Denver Law Professor Celia Taylor, Adjunct Professor Anita Halvorssen, and Denver Law LLM in Environmental and Natural Resources Law & Policy graduate and Argentine lawyer Diego Parravicini are participants in this major new study.

The schedule for the conference can be accessed by clicking here.

Monday, May 16, 2011

Denver Law Adjunct Professors, Graduates, and Students Actively Involved in Far-Reaching "Model Mining Development Agreement"

Several Denver Law adjunct professors as well as graduates and current students of the Environmental and Natural Resources Law & Policy Graduate Program played important roles in the recently published Model Mining Development Agreement Version 1.0 (MMDA) Project.

The MMDA Project, which was undertaken by the Mining Law Committee of the International Bar Association (IBA), was launched in 2009. The aim has been to draft an agreement that can be used by mining companies and host governments for mining projects. The project is led by the IBA Mining Law Committee, with civil society and university-based groups working with the Committee to ensure a well-balanced final product.

The Committee collected and analyzed more than 60 existing mine development agreements that were "deconstructed" in the review process and then assembled in the model agreement. The result was the MMDA, which contains representative language for each provision with links to example clauses taken from the existing agreements.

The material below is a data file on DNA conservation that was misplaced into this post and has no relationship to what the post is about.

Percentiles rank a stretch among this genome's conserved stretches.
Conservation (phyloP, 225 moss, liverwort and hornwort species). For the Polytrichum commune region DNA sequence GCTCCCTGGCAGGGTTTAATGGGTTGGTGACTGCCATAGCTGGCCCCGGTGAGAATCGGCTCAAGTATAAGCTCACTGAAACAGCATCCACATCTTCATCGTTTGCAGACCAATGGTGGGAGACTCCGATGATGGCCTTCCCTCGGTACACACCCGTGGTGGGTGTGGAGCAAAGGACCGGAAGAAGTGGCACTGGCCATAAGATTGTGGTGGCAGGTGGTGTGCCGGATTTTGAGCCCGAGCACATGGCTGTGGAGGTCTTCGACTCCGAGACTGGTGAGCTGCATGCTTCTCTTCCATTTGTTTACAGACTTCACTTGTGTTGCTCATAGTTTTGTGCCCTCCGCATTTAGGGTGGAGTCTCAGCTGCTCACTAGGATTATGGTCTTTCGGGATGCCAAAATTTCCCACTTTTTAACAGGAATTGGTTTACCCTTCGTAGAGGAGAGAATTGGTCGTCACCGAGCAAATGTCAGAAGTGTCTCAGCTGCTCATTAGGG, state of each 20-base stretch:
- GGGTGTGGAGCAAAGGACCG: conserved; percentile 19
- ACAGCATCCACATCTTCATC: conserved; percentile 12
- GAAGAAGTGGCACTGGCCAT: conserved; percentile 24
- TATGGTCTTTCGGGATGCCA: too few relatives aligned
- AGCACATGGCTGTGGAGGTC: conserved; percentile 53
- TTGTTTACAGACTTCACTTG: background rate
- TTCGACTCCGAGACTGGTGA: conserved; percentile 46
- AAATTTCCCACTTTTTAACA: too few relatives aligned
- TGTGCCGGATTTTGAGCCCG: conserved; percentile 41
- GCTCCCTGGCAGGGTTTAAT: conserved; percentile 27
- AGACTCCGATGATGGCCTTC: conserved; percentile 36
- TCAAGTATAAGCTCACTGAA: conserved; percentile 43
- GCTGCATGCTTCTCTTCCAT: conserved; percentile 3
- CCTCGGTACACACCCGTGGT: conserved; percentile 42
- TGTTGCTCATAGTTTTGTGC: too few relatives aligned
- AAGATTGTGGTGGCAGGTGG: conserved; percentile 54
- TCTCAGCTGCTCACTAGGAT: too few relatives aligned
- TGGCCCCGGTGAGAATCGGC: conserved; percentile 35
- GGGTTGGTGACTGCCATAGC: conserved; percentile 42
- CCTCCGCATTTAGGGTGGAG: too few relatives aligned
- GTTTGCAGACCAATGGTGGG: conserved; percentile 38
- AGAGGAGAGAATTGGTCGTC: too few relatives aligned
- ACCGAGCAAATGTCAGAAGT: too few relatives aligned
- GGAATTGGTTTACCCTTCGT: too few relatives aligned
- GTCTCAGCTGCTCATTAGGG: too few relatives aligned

The project is aimed primarily as a tool for use with and in developing countries, in particular where a mature mining code is not in place or effective. The MMDA may also be of use where the mining code must be supplemented by private agreement, or as a template for agreements with state owned mining enterprises.

According to the Mining Law Committee:
"The MMDA project seeks to provide a tool with a specific starting point. It asks what a mining contract might look like if the process started from the precept of a project aiming to contribute to sustainable development not just of the project itself, but of the local, regional and national community as well.

"While the project clearly recognizes that a mining development must be commercially viable to proceed, it also recognizes this is no longer the only issue around which contract negotiations should proceed. Rather, all parties to a negotiation should take a broader, and integrated, look at the relationship between the proposed project, the state and the local communities.

"The natural, social and economic environments around mining projects are also essential considerations today. The final product is web-based and publicly accessible. It is not “prescriptive” in the sense of setting out one standard form. Rather, it seeks to provide an agenda for negotiations based on a sustainable development objective that is common to all parties."